As a new mother, you have hopes and dreams for your child. You hope your child will be delivered with ten fingers and ten toes. You hope your child will cry, giggle and burp. You hope he or she will crawl, walk and eventually run. You even dream your child will grow up to be happy, healthy and successful. But as we know for some mothers, our biggest fear is that all that our child will ever be is just a hope and a dream.
Ten fingers, ten toes, one diagnosis: autism
Within one month of Robin’s birth we knew something was not right. In 1971, my husband and I rejected institutional placement for our infant daughter who was recently diagnosed as severely disabled and later with classic (severe) autism. The doctor said to us, “…as long as she’s progressing, be thankful…any progress she might make in childhood will regress as an adult.” Scared and in disbelief, we chose not to accept his negative diagnosis - we chose not to believe the limited potential of our daughter.
At the earliest stages of Robin’s autism, my husband and I overcame our first challenge - we just wanted to stop the wild screaming, rocking and self-injurious behaviors. We did not know if she could develop beyond what we saw...
I have had the opportunity of working with many children who are diagnosed with PDD. The diagnosis in general seems to have a very wide range of abilities and areas that are affected. I have found in my area (Northeastern part of the country), that these children seem to fall somewhere between those who are diagnosed with Autism, and those diagnosed with Aspergers Syndrome. So their responses to using the Interactive Metronome have been very similar, with great progress in a shorter amount of time...
Guidance shows improvement in children with Pervasive Developmental Delay
I have had the opportunity of working with many children who are diagnosed with PDD. The diagnosis in general seems to have a very wide range of abilities and areas that are affected. I have found in my area (Northeastern part of the country), that these children seem to fall somewhere between those who are diagnosed with Autism, and those diagnosed with Aspergers Syndrome. So their responses to using the Interactive Metronome have been very similar, with great progress in a shorter amount of time.
Fireworks! Autism Spectrum, Social Interaction and IM!
Children who are on the Autism Spectrum generally have great difficulty with their social skills. They don’t know when or how to interact with others. Following conversations is very difficult for them as is giving eye contact. It seems that they are sometimes “Out of Sync” with their environment and the people who are in it.
Hanging out with friends after school is a big part of a teenager’s life and is crucial for developing people and communication skills. For those with Autism Spectrum Disorder (ASD), social activity is very rare, especially after school and out of the family circle. This is something that has kept Professor Paul Shattuck of Washington University in St. Louis busy for many years; he says that limited or absent peer relationships can negatively influence health and mental health, especially during this difficult age.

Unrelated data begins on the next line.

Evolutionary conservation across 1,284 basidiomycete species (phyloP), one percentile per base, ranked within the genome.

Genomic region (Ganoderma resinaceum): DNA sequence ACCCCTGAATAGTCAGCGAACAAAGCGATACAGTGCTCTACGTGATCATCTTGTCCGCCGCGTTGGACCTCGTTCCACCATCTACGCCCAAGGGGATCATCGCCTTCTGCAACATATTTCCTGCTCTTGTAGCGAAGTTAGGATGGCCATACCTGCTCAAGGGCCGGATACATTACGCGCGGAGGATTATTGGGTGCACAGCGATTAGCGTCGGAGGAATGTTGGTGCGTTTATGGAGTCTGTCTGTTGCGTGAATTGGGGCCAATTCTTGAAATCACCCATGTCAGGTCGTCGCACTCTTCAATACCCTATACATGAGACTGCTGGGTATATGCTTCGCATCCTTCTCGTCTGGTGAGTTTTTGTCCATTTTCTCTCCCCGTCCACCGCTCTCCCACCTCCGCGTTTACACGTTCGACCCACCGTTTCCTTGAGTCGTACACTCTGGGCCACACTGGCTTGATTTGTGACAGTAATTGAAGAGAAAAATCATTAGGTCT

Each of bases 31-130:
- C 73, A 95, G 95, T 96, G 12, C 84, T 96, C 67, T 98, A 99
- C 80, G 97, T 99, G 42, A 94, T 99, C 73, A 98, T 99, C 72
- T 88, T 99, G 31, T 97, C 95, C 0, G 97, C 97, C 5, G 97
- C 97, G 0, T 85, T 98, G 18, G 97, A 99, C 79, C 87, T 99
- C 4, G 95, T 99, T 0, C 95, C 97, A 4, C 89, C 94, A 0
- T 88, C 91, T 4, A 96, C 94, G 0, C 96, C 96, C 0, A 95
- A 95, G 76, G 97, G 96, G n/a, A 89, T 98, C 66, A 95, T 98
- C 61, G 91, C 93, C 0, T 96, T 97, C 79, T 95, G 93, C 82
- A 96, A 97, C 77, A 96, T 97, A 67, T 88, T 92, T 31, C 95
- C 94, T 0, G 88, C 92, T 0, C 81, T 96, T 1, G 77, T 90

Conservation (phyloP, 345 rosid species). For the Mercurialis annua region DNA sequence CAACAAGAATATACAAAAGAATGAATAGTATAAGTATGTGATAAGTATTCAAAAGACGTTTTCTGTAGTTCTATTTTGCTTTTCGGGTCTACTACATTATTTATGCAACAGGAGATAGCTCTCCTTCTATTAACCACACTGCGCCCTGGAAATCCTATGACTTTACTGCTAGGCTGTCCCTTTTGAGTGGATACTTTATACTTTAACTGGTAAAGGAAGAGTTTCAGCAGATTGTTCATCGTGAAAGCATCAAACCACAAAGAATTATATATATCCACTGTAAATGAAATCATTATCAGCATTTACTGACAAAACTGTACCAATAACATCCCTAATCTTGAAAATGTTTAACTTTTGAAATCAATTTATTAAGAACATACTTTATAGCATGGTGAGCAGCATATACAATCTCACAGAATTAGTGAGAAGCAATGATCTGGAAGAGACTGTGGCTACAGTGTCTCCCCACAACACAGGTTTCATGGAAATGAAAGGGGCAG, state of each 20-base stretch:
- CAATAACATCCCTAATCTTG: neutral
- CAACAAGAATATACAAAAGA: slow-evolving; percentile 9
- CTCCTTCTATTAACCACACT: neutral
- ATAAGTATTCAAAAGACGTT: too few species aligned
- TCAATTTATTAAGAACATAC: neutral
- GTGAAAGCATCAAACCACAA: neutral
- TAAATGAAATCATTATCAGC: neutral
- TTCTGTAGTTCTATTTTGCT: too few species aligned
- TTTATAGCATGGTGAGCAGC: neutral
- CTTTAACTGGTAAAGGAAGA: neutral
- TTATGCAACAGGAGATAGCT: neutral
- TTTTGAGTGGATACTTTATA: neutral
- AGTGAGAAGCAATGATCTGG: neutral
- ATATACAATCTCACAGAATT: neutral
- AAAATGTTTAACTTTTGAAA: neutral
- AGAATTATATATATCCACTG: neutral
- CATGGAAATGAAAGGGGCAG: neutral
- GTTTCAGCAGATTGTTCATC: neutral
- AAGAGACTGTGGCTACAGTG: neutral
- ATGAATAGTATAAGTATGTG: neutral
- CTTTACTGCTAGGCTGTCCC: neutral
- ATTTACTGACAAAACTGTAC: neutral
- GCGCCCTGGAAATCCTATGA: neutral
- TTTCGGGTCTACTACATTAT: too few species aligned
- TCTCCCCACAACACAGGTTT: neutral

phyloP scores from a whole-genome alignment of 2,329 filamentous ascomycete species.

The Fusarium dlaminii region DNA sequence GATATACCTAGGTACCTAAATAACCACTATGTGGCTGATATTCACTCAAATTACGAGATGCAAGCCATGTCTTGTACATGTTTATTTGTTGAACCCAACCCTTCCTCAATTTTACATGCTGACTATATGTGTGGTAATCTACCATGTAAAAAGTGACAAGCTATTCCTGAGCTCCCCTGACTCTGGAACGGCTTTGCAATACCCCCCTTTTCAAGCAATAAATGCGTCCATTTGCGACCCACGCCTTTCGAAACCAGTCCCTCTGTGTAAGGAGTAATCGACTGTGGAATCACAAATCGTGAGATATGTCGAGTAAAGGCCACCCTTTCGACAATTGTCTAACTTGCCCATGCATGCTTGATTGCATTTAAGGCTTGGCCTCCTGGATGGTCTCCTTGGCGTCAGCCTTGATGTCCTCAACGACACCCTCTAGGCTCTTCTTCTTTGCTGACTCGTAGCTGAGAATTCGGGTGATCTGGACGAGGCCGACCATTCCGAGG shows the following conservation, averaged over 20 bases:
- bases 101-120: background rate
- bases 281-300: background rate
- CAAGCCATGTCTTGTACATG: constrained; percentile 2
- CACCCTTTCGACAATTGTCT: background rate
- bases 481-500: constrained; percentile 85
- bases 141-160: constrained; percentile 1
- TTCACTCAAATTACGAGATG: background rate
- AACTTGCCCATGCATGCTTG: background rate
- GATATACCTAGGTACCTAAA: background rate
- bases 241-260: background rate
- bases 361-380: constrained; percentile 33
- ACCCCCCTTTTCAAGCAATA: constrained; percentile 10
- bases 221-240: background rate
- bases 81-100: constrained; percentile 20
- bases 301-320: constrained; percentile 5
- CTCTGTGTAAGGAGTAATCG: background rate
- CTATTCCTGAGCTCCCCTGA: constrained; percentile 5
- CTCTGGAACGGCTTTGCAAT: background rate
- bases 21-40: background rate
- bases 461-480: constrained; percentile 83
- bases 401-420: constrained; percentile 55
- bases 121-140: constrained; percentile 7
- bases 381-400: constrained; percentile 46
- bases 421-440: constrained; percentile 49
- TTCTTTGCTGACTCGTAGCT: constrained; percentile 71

A “Real Birthday Party” was in order for Raymond this Year!
Several years ago, I met a 9-year-old boy named “Raymond”, who had recently been diagnosed with Aspergers Syndrome. He was very bright and got A’s in classes like math and history. Raymond knew a lot about video games and video game systems, and was willing to tell you every detail about them. He also confided in me that he had no friends and that kids laughed at him and turned the other way when he came over to them. The reason that he came to me was that his handwriting was illegible and very slow. And during his OT evaluation, I discovered that his coordination was well below age level (much more like a 4 year old) and that he had weakness throughout his body. I also noticed that his focus and concentration was very poor for non-preferred topics.
Burned Out No More! How IM gave PDD/Autism patient the best school year of her life!
Erin had a diagnosis of PDD/Autism. She was verbal, but unable to have a purposeful conversation. Her voice was very high pitched, and other children turned away from her when she would go up to them and start reciting lines from various Disney movies or Barney episodes on TV. She had been attending traditional OT/PT and Speech therapy visits for 7 out of her 8 years of life and the family was reaching burn out status, as her progress seemed to be very slow.
Prior to her discharge, we decided to give one more thing a try. Interactive Metronome. Mom had been reading about progress in attention and focus with children who performed the IM exercises. She wasn’t sure how Erin would do, but since it was summertime and their schedule wasn’t as busy it would be worth the time needed to give IM a try.
Colin always had trouble focusing, being attentive in school, and behaving with other kids, with little to know headway made during his therapy sessions. After incorporating IM into his session, both his parents and his teachers began to see dramatic improvements in Colin’s behavior, attention to detail, and ability to focus. Read the full story and find out how.